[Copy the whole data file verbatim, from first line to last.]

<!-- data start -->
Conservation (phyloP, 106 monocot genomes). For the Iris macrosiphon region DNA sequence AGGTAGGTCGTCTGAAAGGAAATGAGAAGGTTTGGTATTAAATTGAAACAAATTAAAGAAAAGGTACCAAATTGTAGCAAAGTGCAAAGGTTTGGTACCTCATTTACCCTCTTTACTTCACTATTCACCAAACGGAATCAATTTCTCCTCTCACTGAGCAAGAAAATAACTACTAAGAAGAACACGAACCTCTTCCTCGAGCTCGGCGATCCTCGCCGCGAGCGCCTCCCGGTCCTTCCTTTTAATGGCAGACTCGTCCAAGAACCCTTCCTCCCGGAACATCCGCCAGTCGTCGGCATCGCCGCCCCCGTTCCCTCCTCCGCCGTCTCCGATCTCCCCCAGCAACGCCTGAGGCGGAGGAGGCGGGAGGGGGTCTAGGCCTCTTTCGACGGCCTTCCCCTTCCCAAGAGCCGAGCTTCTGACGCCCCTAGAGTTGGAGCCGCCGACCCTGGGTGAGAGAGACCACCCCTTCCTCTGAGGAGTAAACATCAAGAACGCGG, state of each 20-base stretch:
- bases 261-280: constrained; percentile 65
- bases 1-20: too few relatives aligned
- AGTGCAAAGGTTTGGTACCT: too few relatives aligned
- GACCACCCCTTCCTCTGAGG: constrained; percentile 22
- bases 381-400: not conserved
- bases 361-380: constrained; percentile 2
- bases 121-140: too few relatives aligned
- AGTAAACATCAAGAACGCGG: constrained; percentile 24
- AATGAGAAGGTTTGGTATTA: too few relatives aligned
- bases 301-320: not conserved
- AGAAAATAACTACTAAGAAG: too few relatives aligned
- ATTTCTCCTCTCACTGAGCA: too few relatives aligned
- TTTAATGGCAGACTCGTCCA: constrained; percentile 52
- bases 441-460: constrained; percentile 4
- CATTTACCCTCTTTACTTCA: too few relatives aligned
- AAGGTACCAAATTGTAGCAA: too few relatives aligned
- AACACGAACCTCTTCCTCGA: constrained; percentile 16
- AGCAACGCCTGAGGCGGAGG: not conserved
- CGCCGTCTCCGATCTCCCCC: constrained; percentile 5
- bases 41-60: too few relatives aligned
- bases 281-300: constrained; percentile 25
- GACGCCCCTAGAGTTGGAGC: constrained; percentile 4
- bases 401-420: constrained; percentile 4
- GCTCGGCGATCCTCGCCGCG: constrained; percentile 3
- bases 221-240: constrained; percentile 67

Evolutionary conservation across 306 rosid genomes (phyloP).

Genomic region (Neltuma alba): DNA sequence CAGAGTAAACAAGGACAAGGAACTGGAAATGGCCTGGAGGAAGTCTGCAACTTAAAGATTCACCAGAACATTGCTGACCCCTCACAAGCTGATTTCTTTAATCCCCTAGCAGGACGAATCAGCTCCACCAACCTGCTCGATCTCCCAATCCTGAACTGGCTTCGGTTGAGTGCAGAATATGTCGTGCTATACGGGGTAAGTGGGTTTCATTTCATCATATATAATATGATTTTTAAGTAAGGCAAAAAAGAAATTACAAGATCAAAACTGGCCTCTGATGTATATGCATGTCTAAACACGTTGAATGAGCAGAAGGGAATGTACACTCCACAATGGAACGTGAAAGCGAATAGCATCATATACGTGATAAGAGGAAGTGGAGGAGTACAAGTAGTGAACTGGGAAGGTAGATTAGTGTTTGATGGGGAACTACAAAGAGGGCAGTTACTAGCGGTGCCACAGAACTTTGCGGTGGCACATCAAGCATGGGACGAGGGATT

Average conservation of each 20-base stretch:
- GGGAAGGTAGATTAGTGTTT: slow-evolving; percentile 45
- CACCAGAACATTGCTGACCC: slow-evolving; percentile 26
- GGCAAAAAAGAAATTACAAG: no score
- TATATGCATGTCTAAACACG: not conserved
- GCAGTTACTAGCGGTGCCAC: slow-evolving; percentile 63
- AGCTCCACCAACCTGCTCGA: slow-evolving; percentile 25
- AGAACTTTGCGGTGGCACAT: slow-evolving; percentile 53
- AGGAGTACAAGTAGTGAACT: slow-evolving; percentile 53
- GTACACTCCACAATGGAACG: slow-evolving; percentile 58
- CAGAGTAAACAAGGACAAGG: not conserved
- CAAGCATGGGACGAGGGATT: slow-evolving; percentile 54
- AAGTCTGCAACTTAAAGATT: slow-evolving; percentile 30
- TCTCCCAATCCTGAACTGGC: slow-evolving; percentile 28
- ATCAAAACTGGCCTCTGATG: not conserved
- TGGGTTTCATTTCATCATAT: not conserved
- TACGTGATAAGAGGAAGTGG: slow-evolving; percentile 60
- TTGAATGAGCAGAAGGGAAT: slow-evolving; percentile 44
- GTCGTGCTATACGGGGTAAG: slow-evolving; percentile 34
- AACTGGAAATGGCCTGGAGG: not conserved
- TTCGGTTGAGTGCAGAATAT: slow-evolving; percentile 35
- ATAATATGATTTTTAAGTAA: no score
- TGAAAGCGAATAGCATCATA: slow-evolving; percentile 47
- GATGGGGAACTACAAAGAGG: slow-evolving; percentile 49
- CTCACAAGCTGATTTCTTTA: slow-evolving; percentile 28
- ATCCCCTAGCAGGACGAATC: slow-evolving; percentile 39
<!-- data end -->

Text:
Conservation (phyloP, 106 monocot genomes). For the Iris macrosiphon region DNA sequence AGGTAGGTCGTCTGAAAGGAAATGAGAAGGTTTGGTATTAAATTGAAACAAATTAAAGAAAAGGTACCAAATTGTAGCAAAGTGCAAAGGTTTGGTACCTCATTTACCCTCTTTACTTCACTATTCACCAAACGGAATCAATTTCTCCTCTCACTGAGCAAGAAAATAACTACTAAGAAGAACACGAACCTCTTCCTCGAGCTCGGCGATCCTCGCCGCGAGCGCCTCCCGGTCCTTCCTTTTAATGGCAGACTCGTCCAAGAACCCTTCCTCCCGGAACATCCGCCAGTCGTCGGCATCGCCGCCCCCGTTCCCTCCTCCGCCGTCTCCGATCTCCCCCAGCAACGCCTGAGGCGGAGGAGGCGGGAGGGGGTCTAGGCCTCTTTCGACGGCCTTCCCCTTCCCAAGAGCCGAGCTTCTGACGCCCCTAGAGTTGGAGCCGCCGACCCTGGGTGAGAGAGACCACCCCTTCCTCTGAGGAGTAAACATCAAGAACGCGG, state of each 20-base stretch:
- bases 261-280: constrained; percentile 65
- bases 1-20: too few relatives aligned
- AGTGCAAAGGTTTGGTACCT: too few relatives aligned
- GACCACCCCTTCCTCTGAGG: constrained; percentile 22
- bases 381-400: not conserved
- bases 361-380: constrained; percentile 2
- bases 121-140: too few relatives aligned
- AGTAAACATCAAGAACGCGG: constrained; percentile 24
- AATGAGAAGGTTTGGTATTA: too few relatives aligned
- bases 301-320: not conserved
- AGAAAATAACTACTAAGAAG: too few relatives aligned
- ATTTCTCCTCTCACTGAGCA: too few relatives aligned
- TTTAATGGCAGACTCGTCCA: constrained; percentile 52
- bases 441-460: constrained; percentile 4
- CATTTACCCTCTTTACTTCA: too few relatives aligned
- AAGGTACCAAATTGTAGCAA: too few relatives aligned
- AACACGAACCTCTTCCTCGA: constrained; percentile 16
- AGCAACGCCTGAGGCGGAGG: not conserved
- CGCCGTCTCCGATCTCCCCC: constrained; percentile 5
- bases 41-60: too few relatives aligned
- bases 281-300: constrained; percentile 25
- GACGCCCCTAGAGTTGGAGC: constrained; percentile 4
- bases 401-420: constrained; percentile 4
- GCTCGGCGATCCTCGCCGCG: constrained; percentile 3
- bases 221-240: constrained; percentile 67

Evolutionary conservation across 306 rosid genomes (phyloP).

Genomic region (Neltuma alba): DNA sequence CAGAGTAAACAAGGACAAGGAACTGGAAATGGCCTGGAGGAAGTCTGCAACTTAAAGATTCACCAGAACATTGCTGACCCCTCACAAGCTGATTTCTTTAATCCCCTAGCAGGACGAATCAGCTCCACCAACCTGCTCGATCTCCCAATCCTGAACTGGCTTCGGTTGAGTGCAGAATATGTCGTGCTATACGGGGTAAGTGGGTTTCATTTCATCATATATAATATGATTTTTAAGTAAGGCAAAAAAGAAATTACAAGATCAAAACTGGCCTCTGATGTATATGCATGTCTAAACACGTTGAATGAGCAGAAGGGAATGTACACTCCACAATGGAACGTGAAAGCGAATAGCATCATATACGTGATAAGAGGAAGTGGAGGAGTACAAGTAGTGAACTGGGAAGGTAGATTAGTGTTTGATGGGGAACTACAAAGAGGGCAGTTACTAGCGGTGCCACAGAACTTTGCGGTGGCACATCAAGCATGGGACGAGGGATT

Average conservation of each 20-base stretch:
- GGGAAGGTAGATTAGTGTTT: slow-evolving; percentile 45
- CACCAGAACATTGCTGACCC: slow-evolving; percentile 26
- GGCAAAAAAGAAATTACAAG: no score
- TATATGCATGTCTAAACACG: not conserved
- GCAGTTACTAGCGGTGCCAC: slow-evolving; percentile 63
- AGCTCCACCAACCTGCTCGA: slow-evolving; percentile 25
- AGAACTTTGCGGTGGCACAT: slow-evolving; percentile 53
- AGGAGTACAAGTAGTGAACT: slow-evolving; percentile 53
- GTACACTCCACAATGGAACG: slow-evolving; percentile 58
- CAGAGTAAACAAGGACAAGG: not conserved
- CAAGCATGGGACGAGGGATT: slow-evolving; percentile 54
- AAGTCTGCAACTTAAAGATT: slow-evolving; percentile 30
- TCTCCCAATCCTGAACTGGC: slow-evolving; percentile 28
- ATCAAAACTGGCCTCTGATG: not conserved
- TGGGTTTCATTTCATCATAT: not conserved
- TACGTGATAAGAGGAAGTGG: slow-evolving; percentile 60
- TTGAATGAGCAGAAGGGAAT: slow-evolving; percentile 44
- GTCGTGCTATACGGGGTAAG: slow-evolving; percentile 34
- AACTGGAAATGGCCTGGAGG: not conserved
- TTCGGTTGAGTGCAGAATAT: slow-evolving; percentile 35
- ATAATATGATTTTTAAGTAA: no score
- TGAAAGCGAATAGCATCATA: slow-evolving; percentile 47
- GATGGGGAACTACAAAGAGG: slow-evolving; percentile 49
- CTCACAAGCTGATTTCTTTA: slow-evolving; percentile 28
- ATCCCCTAGCAGGACGAATC: slow-evolving; percentile 39